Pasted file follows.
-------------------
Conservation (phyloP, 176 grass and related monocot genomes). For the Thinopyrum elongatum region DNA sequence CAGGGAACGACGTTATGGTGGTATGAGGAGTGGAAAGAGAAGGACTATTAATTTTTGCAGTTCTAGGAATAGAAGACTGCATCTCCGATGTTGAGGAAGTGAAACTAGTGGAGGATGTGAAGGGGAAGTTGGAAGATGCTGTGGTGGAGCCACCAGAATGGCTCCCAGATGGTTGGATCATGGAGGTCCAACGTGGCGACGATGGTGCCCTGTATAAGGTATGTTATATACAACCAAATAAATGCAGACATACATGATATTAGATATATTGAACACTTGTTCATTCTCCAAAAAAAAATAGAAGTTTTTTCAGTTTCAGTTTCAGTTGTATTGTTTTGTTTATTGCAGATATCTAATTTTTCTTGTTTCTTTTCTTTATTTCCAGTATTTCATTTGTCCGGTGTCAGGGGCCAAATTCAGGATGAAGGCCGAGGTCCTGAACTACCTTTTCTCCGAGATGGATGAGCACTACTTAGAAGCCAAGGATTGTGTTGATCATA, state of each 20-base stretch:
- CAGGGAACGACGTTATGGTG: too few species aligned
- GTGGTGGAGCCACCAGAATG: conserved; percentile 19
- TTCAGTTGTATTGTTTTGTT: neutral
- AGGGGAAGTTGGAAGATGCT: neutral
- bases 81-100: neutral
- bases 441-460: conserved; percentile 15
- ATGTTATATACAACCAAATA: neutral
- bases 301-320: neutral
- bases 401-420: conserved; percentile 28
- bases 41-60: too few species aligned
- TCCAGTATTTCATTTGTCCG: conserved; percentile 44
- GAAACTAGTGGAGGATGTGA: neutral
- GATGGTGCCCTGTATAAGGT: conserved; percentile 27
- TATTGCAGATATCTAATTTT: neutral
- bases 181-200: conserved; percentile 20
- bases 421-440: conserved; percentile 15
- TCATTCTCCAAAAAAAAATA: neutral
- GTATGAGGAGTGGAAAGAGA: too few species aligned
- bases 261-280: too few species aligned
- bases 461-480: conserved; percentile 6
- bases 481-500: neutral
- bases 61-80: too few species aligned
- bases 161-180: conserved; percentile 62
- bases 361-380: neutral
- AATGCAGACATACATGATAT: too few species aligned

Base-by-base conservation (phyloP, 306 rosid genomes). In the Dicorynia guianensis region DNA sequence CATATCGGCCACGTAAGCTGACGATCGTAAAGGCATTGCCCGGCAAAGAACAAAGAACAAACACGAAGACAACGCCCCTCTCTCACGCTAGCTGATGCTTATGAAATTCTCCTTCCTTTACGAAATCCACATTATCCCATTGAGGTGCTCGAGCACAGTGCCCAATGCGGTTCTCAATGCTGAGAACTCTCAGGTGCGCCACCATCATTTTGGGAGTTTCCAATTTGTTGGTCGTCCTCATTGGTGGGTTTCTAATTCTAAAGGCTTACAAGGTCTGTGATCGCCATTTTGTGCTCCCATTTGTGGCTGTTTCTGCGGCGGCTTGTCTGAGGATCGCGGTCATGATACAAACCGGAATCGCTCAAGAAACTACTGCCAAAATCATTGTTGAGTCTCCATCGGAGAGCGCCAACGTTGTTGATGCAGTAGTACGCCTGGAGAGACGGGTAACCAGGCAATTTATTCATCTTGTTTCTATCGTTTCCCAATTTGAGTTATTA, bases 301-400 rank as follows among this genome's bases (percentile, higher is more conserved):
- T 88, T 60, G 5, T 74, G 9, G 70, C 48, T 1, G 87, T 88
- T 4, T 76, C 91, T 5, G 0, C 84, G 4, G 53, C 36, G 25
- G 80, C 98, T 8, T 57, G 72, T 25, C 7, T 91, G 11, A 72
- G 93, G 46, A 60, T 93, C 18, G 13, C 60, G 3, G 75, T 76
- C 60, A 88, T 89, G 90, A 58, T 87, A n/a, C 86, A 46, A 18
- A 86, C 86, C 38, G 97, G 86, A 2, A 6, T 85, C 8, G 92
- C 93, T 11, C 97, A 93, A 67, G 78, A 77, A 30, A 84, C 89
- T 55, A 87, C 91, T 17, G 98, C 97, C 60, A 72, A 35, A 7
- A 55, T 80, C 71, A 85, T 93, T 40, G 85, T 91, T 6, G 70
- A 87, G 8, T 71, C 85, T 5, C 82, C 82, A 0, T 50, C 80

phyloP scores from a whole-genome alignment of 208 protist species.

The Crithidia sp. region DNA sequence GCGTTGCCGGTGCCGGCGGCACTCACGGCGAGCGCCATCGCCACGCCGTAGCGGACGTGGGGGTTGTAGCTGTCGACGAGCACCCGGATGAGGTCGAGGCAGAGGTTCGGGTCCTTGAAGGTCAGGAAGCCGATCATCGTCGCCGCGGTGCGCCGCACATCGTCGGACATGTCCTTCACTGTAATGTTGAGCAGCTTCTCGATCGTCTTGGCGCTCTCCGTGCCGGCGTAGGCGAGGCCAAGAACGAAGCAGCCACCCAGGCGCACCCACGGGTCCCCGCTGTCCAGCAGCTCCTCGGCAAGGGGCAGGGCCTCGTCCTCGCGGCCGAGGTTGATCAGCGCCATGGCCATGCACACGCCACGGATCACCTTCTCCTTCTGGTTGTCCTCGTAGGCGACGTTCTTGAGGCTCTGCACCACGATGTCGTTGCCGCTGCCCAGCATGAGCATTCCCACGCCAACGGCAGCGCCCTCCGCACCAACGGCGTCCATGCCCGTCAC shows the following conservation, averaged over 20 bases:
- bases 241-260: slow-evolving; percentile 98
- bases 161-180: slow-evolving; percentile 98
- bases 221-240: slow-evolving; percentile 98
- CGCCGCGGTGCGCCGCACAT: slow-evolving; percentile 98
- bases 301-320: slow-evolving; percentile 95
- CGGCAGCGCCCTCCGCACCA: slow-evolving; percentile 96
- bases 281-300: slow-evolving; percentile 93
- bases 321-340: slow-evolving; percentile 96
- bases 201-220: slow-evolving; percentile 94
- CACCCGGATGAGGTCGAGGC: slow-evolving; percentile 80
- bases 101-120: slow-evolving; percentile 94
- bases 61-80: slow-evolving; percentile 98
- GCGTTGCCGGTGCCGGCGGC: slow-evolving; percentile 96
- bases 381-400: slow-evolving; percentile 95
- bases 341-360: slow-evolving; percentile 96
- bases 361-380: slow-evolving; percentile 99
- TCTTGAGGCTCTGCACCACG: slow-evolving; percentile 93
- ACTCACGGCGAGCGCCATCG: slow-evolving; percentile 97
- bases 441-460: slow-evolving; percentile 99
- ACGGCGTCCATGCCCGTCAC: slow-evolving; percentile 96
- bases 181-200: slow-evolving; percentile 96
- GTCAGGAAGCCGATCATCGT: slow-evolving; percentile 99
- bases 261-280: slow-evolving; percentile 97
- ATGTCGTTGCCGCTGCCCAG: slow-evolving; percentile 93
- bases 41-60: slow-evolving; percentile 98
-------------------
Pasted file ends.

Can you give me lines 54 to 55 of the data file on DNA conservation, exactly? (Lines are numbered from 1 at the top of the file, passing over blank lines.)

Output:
- bases 341-360: slow-evolving; percentile 96
- bases 361-380: slow-evolving; percentile 99